Headline Change at Thrush’s Politico Pity Party: From ‘Obama: Hey guys, I’m Still Here’ to ‘Obama: Hey Guys, I’m Still Relevant’
The email announcing the supposedly momentous occasion of another column by the Politico's Glenn Thrush arrived in my mailbox with the following headline and subhead: "Obama: Hey guys, I'm still here -- The president's press conference brimmed with frustration and was filled with tantalizing promise."
On clickthrough, I learned that the online website's massagers-in-chief changed those items (but not the underlying URL, which reflects the email) to the following in the published article: "President Obama: I’m still relevant -- Obama finds himself hemmed in by the familiar constraints of partisanship and world events." Thrush's text identifed another problem supposedly hemming Obama in, complete with a slavery analogy: "the shackles of his own commitments." Poor guy; he has to deal with the world as it is, not how he'd like it to be, and those darned things he promised to do to get elected and reelected. Gosh, life is just so unfair, isn't it? Excerpts following Thrush's theme follow the jump (bolds and numbered tags are mine):
MSNBC’s ‘Tweet Of The Day’ Highlights Politico’s Thrush Making Crack About Minimum Wage, Rand Filibuster
A daily feature on MSNBC’s Jansing & Co. is the ‘tweet of the day’ in which host Chris Jansing showcases a tweet from a politician or a member of the media that is topical to a major news event. Most of Jansing’s featured tweets are from liberal journalists, and on March 7, things weren’t much different.
Following coverage of Senator Rand Paul’s (R-Ky.) 13-hour filibuster over the nomination of John Brennan for CIA Director, Jansing featured a tweet from Glenn Thrush, White House Reporter for Politico, who snarked that: "I have it on good authority that millions of Americans, not just Rand Paul, stand on their feet for hours & hours, some for minimum wage."
Politico’s Thrush Cites Obama’s SOTU ‘Spending Proposals,’ Omits His Claim That They Won’t Increase Deficit ‘By a Single Dime’
Last night in his State of the Union speech, President Barack Obama claimed: "Nothing I'm proposing tonight should increase our deficit by a single dime." Even considering the inclusion of "should" as a wiggle word, that's a laughable claim.
Politico's Glenn Thrush is one among what will surely turn out to be a legion of pundits and reporters who will ignore Obama's deficit promise while extolling "his new spending proposals" (while describing them as "relatively modest"). It was a speech Thrush said "could have been comfortably delivered by JFK, FDR or LBJ." Sorry, Glenn, but JFK and LBJ, hardened libs that they were, would not have countenanced such a speech in the context of four consecutive annual deficits of over $1 trillion and a national debt that's over 100 percent of the nation's annual economic output. Several paragraphs from Thrush's vain attempt to make Obama's speech some kind of seminal moment follow the jump (bolds and numbered tags are mine):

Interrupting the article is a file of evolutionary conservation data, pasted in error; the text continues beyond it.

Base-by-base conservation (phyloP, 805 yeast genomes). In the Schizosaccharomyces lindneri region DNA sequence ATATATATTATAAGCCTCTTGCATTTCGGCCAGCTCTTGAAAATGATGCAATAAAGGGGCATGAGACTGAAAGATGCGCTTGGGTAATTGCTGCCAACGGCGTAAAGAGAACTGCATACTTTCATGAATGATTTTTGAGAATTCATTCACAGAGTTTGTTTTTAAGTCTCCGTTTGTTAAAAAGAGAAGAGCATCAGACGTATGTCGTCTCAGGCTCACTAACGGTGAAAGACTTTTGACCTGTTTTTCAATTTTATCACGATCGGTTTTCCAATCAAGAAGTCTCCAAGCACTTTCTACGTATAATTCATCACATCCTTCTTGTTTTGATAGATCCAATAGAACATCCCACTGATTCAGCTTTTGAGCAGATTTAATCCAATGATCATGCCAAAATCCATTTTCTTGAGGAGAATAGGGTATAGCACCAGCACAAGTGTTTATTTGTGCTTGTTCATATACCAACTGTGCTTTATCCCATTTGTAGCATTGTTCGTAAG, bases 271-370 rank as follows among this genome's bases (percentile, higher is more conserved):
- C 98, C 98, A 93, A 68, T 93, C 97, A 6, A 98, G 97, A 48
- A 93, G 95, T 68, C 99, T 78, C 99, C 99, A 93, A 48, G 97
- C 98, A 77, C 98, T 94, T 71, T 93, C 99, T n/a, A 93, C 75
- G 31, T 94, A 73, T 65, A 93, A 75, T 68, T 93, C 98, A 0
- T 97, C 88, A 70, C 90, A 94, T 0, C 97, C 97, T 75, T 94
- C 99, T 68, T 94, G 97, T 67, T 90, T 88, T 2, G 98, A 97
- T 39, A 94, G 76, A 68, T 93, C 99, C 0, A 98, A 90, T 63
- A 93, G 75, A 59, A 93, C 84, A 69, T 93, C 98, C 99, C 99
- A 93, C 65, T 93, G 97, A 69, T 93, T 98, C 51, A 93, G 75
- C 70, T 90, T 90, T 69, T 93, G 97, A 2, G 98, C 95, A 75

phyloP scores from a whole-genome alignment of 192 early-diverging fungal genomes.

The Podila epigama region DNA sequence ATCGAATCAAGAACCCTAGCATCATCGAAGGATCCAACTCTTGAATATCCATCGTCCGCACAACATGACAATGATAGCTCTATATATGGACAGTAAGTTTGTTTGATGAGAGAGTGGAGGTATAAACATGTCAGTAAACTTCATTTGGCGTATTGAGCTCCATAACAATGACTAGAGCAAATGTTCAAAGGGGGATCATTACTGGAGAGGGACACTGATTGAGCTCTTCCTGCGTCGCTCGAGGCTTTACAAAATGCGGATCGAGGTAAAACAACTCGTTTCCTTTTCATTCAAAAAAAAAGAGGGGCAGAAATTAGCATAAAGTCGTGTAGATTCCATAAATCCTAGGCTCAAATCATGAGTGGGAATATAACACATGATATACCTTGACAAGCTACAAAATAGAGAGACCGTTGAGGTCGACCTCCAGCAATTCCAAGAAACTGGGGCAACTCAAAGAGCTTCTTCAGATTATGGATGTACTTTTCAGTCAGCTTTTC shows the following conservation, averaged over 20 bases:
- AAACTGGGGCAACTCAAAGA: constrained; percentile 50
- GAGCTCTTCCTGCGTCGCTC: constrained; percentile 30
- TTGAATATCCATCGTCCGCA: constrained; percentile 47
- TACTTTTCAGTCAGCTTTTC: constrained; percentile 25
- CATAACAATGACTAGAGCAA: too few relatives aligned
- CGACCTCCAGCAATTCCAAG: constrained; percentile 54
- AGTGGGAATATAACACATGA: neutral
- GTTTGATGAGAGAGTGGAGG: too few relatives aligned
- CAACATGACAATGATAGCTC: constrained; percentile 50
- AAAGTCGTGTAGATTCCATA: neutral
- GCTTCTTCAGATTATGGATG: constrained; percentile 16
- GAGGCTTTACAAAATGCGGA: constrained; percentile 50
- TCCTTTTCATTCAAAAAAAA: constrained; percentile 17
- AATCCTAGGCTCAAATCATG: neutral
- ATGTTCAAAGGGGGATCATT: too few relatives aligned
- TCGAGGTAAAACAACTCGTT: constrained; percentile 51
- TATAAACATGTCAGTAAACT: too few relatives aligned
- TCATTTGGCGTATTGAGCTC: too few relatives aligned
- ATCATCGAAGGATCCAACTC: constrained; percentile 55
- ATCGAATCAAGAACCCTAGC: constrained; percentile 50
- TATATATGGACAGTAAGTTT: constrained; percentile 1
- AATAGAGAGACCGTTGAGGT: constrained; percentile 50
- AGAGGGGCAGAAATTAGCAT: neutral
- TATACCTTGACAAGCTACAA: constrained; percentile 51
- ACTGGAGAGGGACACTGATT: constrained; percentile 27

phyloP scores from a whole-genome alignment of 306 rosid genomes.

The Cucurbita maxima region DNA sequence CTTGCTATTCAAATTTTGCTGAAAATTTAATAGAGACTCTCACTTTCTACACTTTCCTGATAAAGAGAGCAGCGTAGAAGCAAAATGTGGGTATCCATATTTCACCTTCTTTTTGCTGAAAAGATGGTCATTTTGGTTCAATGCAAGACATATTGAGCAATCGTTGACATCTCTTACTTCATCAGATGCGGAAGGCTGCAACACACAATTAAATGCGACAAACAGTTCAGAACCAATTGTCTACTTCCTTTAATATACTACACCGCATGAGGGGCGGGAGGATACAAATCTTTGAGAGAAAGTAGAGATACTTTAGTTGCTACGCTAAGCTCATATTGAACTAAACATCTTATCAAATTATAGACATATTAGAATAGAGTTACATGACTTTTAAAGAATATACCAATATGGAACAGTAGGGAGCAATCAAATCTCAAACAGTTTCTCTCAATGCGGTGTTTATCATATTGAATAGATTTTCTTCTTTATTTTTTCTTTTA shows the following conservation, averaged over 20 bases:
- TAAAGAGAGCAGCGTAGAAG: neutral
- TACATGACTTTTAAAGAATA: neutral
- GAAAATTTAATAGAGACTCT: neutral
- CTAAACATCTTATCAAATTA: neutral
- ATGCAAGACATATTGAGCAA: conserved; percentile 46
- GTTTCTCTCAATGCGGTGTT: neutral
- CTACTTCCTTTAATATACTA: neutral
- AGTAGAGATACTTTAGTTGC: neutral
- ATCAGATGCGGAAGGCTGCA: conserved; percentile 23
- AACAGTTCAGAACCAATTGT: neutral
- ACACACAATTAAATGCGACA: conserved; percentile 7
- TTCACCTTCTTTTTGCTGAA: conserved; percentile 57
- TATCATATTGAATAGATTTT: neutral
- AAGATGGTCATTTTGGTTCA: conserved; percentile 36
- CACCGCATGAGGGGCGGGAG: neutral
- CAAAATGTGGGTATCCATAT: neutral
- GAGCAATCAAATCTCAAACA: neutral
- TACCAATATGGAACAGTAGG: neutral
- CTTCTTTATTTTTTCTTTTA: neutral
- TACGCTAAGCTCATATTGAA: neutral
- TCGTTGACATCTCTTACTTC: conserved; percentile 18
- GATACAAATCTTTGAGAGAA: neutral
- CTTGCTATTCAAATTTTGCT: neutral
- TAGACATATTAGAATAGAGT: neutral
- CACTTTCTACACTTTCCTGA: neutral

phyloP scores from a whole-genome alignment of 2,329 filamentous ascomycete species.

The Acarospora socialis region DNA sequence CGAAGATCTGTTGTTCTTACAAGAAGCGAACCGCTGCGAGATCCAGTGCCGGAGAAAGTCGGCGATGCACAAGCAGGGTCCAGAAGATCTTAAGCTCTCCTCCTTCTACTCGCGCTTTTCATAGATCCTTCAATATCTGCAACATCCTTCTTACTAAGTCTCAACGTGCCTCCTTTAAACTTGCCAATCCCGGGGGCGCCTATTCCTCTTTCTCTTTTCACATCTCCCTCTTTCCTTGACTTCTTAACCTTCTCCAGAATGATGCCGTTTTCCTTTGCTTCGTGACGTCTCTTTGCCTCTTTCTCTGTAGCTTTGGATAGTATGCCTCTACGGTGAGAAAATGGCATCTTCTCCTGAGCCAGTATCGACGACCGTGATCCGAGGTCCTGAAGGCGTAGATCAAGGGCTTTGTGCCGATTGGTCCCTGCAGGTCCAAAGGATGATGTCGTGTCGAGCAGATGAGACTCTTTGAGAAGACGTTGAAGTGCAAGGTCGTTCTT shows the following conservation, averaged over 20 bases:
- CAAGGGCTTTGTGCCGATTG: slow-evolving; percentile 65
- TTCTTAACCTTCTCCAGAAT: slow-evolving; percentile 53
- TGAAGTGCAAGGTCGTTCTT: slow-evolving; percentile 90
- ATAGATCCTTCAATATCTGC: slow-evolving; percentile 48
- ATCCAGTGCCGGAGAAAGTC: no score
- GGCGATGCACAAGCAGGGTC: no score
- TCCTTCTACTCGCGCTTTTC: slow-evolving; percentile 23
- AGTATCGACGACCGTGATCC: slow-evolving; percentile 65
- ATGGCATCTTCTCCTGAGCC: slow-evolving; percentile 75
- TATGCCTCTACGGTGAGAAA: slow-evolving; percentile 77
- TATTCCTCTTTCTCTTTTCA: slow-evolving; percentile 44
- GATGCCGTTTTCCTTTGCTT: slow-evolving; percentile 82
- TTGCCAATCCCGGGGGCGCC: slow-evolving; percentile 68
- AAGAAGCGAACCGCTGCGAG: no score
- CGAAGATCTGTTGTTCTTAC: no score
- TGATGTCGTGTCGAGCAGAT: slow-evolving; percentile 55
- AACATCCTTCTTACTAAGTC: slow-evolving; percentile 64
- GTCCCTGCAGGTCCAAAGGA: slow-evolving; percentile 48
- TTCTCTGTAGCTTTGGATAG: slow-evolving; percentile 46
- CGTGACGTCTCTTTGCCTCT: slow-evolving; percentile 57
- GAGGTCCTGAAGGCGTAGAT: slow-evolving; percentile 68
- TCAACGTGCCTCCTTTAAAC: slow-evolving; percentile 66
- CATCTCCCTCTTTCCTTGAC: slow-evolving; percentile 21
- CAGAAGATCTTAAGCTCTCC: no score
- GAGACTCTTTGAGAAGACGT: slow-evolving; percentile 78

On Monday night, Politico posted two stories with the same theme: Tropical Storm Isaac seriously threatens to ruin the Republican convention and remind voters of Republican incompetence during hurricanes. Does anyone think this outfit is fair and balanced?
In the story “GOP fears ghost of Hurricane Katrina at RNC 2012,” Politico's Alexander Burns and Maggie Haberman just keep skipping over the Democratic mayor of New Orleans and the Democratic governor of Louisiana as they predict the most damaging political scenario they can hope for, er, imagine as the storm spared the GOP convention site in Tampa:
Politico's Glenn Thrush insists that there's "Only one takeaway from Wisconsin: Money shouts." "Cash doesn't talk in 2012, it shouts, and Wisconsin was a sonic boom that's breaking glass in Chicago," Thrush groused, adding that "Conservative groups outspent unions and progs in Wisconsin by an estimated SEVEN-TO-ONE."
Although it's a predictable left-leaning take on yesterday's results, it's incredibly insulting to Badger State voters, not to mention completely illogical in light of exit polling data.
Scott Walker yesterday garnered some 53.2 percent of vote yesterday to his Democratic opponent's 46.3 percent, a difference of 6.9 percentage points. Walker's 53.2 percent share of the votes is 0.9 percentage points better than his 52.3 percent showing in 2010. In other words, Walker did marginally better in the recall than he did in the regular election.
Money may shout, but shouting doesn't move people to polls and certainly didn't produce a dramatically different result for Walker than his initial victory two years prior. To see that, Thrush needs only look at exit polling data about union voters and their choices for governor.
The 2012 recall electorate was actually slightly more disposed to be favorable to Barrett, the Democratic challenger, because 33 percent of the voters were union members, compared to only 26 percent of voters in the 2010 gubernatorial race. In both elections, however Walker garnered 37 percent of those union voters.
So after more than a year of Big Union propaganda being "shouted" at union members in the Badger State, union voters failed to decisively move into the Barrett column. Big Union money and union boss peer pressure failed to make that voting bloc a powerhouse for Barrett.
By contrast, non-union voters voted for Walker by 60 percent to Barrett's 40, up from the 56-43 split in 2010. It's a healthy bump in non-union voter support, but hardly what you'd expect from all the "shouting" of Super PAC cash that liberal journalists see as the bogeyman.